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Guard Passing: The Floating Position

Guard Passing: The Floating Position

 The Beginnings Of A NEW Passing System...

If you’ve ever grappled against a high-level opponent, you might have realized that it is extremely difficult to pass their guard. Imagine going against some of the greatest grapplers today and what passing their guard must be like. In watching the likes of Gordon Ryan on video, it may seem easy, but it is far from that.

If you think your basic knee slice pass will work against these guys, think again. Passing the guard of skilled grapplers requires intricacy and a lot of attention. This is because passing the guards of these grapplers requires you to move between passes based off of their guard defense. This usually comes with experience but can also be practiced.

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One of the most recent innovations in guard passing seems like something a white belt would develop. But it works, really well. It is used mostly by guys like Gordon Ryan and Craig Jones but is now starting to be used by grappler’s all over. This innovation is called the floating position. The floating position allows the top player to move their legs about with a lot of ease, something that is not common in other passing positions.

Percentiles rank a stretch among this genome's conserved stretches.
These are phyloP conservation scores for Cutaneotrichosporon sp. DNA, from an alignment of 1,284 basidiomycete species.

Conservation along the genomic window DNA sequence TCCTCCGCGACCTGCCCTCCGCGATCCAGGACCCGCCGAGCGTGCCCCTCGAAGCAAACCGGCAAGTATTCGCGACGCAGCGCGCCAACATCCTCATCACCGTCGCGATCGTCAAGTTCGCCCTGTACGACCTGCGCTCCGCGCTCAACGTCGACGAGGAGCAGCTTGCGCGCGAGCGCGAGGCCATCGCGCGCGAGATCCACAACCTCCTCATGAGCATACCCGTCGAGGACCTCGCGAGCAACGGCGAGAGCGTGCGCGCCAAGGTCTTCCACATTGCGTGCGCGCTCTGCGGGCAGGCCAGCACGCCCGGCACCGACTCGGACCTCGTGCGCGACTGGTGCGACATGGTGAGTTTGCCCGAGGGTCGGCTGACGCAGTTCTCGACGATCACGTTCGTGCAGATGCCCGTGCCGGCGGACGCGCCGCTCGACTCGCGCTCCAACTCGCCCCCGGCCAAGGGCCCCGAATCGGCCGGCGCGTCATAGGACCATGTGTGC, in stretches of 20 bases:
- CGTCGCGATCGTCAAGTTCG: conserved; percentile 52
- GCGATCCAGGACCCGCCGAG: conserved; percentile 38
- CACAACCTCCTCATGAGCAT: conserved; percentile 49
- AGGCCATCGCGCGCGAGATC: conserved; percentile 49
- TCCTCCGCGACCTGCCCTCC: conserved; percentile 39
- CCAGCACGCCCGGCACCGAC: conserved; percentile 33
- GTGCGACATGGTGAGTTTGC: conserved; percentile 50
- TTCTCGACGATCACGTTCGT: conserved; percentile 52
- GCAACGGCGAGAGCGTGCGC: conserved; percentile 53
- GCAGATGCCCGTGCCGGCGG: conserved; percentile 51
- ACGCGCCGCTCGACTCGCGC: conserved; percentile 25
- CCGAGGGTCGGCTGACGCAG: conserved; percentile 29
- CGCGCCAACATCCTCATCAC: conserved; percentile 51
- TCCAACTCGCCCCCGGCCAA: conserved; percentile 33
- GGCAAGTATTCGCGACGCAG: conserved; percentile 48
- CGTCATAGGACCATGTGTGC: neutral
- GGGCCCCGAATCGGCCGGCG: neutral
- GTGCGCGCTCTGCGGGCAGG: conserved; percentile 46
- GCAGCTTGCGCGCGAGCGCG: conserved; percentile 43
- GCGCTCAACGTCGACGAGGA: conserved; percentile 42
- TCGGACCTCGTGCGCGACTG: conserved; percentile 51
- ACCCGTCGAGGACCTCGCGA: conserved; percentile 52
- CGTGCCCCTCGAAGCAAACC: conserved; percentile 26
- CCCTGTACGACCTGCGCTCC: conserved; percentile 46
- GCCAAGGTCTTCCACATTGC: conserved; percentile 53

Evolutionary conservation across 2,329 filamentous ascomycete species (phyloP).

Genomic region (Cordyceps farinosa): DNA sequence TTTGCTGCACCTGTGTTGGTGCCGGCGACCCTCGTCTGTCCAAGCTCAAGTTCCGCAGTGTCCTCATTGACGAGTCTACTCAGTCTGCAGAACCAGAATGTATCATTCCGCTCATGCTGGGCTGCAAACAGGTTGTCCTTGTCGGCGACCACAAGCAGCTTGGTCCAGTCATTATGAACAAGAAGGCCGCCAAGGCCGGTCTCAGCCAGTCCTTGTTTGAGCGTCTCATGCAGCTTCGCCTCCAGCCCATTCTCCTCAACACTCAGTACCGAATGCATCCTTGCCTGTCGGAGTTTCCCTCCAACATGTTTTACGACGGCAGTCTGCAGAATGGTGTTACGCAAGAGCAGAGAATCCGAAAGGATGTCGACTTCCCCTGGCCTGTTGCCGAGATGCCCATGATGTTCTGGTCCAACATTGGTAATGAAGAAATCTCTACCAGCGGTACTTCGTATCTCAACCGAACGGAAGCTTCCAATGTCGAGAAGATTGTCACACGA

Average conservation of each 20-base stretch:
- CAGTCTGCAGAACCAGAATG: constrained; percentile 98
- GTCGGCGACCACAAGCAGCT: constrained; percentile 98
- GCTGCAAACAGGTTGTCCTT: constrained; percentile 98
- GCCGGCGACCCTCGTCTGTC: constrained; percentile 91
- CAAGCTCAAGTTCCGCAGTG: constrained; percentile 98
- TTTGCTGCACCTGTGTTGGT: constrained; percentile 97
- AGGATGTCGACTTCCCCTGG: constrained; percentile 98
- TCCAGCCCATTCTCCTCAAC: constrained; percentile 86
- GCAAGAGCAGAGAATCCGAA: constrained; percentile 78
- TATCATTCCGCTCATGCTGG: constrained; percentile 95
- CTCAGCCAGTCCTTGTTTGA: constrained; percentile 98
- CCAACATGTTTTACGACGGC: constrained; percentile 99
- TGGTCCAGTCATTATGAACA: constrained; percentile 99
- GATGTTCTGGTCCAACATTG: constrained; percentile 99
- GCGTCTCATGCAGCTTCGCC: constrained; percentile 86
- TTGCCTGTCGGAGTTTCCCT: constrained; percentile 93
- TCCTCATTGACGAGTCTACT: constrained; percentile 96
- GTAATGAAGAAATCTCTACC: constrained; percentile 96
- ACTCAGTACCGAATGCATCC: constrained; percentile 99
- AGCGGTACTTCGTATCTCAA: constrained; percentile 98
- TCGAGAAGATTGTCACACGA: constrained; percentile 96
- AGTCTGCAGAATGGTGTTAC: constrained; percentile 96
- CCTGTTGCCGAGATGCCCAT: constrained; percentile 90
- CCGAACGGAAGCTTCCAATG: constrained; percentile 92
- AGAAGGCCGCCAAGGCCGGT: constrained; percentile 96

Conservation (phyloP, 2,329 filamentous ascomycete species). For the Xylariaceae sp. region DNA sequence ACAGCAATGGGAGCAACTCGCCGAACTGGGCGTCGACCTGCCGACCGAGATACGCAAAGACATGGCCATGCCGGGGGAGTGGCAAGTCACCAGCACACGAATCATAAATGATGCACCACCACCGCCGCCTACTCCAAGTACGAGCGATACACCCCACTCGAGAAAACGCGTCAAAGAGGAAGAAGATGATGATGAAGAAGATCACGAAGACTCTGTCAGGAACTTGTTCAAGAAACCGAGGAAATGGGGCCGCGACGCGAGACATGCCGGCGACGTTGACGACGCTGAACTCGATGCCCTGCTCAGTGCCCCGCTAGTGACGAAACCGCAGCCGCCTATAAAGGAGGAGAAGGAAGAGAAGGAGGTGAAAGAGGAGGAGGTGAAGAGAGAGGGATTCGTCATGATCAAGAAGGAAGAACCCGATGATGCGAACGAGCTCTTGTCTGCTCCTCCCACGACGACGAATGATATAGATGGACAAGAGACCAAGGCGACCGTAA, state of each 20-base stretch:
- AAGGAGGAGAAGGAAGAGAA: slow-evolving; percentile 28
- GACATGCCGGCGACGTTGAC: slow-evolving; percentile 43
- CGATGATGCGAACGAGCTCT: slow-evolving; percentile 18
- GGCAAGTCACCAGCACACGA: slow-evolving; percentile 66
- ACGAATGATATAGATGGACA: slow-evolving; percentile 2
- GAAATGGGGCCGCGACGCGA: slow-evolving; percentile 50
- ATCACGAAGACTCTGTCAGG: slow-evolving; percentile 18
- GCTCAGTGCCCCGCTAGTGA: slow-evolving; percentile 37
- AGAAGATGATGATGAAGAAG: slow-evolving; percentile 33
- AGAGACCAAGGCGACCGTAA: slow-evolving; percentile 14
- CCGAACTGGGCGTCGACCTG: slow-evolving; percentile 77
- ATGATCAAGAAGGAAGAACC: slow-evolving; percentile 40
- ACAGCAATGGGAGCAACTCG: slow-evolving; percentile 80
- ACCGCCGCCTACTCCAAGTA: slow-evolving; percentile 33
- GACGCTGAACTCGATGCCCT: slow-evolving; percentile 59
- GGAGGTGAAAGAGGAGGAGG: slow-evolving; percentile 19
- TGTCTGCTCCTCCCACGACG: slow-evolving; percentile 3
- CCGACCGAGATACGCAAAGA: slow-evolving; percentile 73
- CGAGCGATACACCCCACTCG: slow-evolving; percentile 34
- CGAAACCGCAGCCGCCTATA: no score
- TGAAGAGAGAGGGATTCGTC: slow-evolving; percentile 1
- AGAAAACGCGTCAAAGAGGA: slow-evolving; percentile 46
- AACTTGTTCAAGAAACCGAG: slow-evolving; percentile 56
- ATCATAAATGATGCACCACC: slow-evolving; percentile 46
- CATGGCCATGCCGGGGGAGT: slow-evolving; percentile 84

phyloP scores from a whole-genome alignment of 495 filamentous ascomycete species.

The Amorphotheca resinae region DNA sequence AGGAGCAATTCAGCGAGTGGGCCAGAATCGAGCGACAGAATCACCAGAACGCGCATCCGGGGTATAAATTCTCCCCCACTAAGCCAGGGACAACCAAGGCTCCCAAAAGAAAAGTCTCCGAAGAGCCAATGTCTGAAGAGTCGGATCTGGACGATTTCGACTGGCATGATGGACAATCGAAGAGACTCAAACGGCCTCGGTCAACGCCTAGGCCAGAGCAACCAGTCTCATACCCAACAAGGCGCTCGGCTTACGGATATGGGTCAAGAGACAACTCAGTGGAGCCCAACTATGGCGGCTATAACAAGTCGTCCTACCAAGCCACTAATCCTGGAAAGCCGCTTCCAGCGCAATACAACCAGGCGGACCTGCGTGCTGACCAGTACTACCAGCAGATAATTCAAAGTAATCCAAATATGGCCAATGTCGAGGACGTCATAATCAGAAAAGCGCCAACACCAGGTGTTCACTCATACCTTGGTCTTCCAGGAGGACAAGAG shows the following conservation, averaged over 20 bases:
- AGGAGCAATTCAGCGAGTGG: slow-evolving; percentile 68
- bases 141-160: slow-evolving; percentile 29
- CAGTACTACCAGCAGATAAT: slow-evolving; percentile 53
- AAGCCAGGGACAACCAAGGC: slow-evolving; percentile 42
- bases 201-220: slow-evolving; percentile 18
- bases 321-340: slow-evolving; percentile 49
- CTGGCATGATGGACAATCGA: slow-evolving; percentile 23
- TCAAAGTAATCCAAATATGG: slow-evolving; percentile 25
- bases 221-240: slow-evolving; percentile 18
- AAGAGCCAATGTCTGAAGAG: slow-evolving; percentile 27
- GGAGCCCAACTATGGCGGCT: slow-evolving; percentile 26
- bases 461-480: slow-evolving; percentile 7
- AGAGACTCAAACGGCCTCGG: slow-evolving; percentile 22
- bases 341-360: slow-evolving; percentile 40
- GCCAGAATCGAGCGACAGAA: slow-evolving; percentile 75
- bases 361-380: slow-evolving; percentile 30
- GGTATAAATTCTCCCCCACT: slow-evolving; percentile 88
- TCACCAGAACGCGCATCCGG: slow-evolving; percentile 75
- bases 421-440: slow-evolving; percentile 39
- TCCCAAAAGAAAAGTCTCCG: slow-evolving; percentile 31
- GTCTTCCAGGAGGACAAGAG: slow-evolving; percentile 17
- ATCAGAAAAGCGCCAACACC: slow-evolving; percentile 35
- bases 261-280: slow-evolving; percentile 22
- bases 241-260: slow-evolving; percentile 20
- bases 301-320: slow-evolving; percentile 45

To enter the floating position, the guard player must place one of their legs between the legs of the guard player, and this can be a battle on its own. After doing this, that leg must put a lot of pressure on the same side leg of the defender while you sit over the guard players other legs. This position, so far, sounds a lot like many other guard passing positions. The difference, however, is that the hands must be place above the shoulders of the guard player on the ground or in their armpits. After establishing this position, place your weight on your hands and float your hips up.

This 40-min video of Gordon Ryan is an excellent exhibit of the floating position and all the different passes and transitions you can take from there. The floating position also allows for entries to submission-based passes like guillotine passes and kimura passes, which are my personal favorite.

Want to know how Gordon Ryan went from 163lbs to a SWOLE 232 lbs and then back to 194 lbs... all in the matter of 18 months? All the while having the ability to train, compete and remain healthy? Check out his DVD "Getting Swole As A Grappler". Check it out here!

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